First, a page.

The Disappearance of the Battlefield in the Age of Global Targeting
The Institute of International Relations hosted the seminar „The Disappearance of the Battlefield in the Age of Global Targeting", which took place on April 21, 2017 from 10:30 at the Institute of International Relations, Nerudova 3, Prague 1.
21. 4. 2017 (10:30)
Institute of International Relations, Nerudova 3, Prague 1.
The classical understanding of the battlefield as a distinct physical and normative space within which opposing armies clash appears today to be in a terminal state of crisis. Throughout the twentieth century, the dramatic increase in the range and accuracy of weapon systems drove a rapid expansion of the battlespace, all the while societies were increasingly mobilised to support their nation’s war efforts. The manifestation of total war these processes participated in may well have receded but we are witnessing instead a new age characterised by indeterminate states of conflict in which individualised targeting is pursued on a planetary scale and various groups adopt radical strategies of generalised concealment within the civil societies of their enemies. In measure to the corresponding fragmentation and dispersal of the battlefield, precarious distinctions between military and civilian, domestic and foreign, war and peace are becoming ever more eroded.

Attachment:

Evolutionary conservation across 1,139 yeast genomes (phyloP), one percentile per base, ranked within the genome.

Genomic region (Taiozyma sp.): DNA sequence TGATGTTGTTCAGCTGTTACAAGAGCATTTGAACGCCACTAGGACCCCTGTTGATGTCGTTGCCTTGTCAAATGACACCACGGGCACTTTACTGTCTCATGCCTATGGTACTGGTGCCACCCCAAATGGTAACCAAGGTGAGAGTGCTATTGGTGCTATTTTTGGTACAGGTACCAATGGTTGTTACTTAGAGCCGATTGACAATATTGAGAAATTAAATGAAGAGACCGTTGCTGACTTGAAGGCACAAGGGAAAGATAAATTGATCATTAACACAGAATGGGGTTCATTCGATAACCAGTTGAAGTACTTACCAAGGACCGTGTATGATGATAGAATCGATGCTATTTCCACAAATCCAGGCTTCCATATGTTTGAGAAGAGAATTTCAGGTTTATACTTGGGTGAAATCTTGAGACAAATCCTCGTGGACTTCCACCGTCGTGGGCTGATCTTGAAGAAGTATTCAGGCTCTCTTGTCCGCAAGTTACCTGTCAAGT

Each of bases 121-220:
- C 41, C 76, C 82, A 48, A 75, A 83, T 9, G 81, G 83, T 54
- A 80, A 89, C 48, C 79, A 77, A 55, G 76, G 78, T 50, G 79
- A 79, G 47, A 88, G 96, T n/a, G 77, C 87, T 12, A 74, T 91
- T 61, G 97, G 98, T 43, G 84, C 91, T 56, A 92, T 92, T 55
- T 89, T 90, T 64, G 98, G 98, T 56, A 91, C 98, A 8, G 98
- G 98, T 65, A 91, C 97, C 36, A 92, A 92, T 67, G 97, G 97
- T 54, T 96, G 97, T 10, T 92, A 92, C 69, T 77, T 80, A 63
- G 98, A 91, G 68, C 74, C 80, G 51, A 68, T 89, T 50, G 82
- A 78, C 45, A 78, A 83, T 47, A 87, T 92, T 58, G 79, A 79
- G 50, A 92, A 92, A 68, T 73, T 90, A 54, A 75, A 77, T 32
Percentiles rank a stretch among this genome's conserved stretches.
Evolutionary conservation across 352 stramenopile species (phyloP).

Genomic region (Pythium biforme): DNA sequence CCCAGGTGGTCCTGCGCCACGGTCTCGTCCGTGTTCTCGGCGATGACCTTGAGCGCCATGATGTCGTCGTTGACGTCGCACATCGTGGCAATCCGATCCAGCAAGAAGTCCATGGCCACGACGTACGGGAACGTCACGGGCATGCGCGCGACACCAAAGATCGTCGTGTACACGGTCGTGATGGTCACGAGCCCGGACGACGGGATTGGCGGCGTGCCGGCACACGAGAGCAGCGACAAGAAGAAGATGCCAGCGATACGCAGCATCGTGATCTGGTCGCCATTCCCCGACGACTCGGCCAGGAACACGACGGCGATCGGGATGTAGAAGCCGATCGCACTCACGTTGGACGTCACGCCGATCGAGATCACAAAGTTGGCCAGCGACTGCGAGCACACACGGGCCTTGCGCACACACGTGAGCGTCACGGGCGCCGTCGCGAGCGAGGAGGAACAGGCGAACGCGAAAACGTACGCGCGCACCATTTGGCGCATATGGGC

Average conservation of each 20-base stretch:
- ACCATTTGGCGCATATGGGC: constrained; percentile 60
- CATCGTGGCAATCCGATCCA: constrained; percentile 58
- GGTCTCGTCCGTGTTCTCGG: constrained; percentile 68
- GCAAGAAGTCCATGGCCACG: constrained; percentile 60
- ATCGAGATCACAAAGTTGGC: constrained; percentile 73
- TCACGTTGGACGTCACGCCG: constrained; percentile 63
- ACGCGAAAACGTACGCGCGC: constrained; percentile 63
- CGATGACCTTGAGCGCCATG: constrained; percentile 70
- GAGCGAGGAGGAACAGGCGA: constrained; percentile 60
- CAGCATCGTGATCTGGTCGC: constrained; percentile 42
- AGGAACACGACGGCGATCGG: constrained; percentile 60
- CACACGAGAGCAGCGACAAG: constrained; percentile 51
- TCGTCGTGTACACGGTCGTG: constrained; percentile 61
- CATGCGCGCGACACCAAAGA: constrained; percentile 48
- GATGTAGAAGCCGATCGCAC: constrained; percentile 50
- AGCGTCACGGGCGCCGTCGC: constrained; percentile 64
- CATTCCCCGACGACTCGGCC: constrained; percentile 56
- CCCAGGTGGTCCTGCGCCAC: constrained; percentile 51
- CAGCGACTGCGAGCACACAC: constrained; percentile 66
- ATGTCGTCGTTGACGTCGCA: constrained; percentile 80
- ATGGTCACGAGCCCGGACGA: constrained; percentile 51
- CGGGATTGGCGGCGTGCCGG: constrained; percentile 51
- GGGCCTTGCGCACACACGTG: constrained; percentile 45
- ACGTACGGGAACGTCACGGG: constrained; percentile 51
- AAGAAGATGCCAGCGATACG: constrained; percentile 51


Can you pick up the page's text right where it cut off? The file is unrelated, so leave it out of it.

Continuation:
Antoine Bousquet is Senior Lecturer in International Relations at Birkbeck College, University of London. His main research interests are concerned with war and political violence, the history and philosophy of science and technology, and social and political theory in the digital age. He is the author of The Scientific Way of Warfare: Order and Chaos on the Battlefields of Modernity (Hurst Publishers & Columbia University Press, 2009), has published various articles in a range of peer-reviewed journals, and has given invited talks to international audiences at universities, military academies, think tanks, and cultural centers.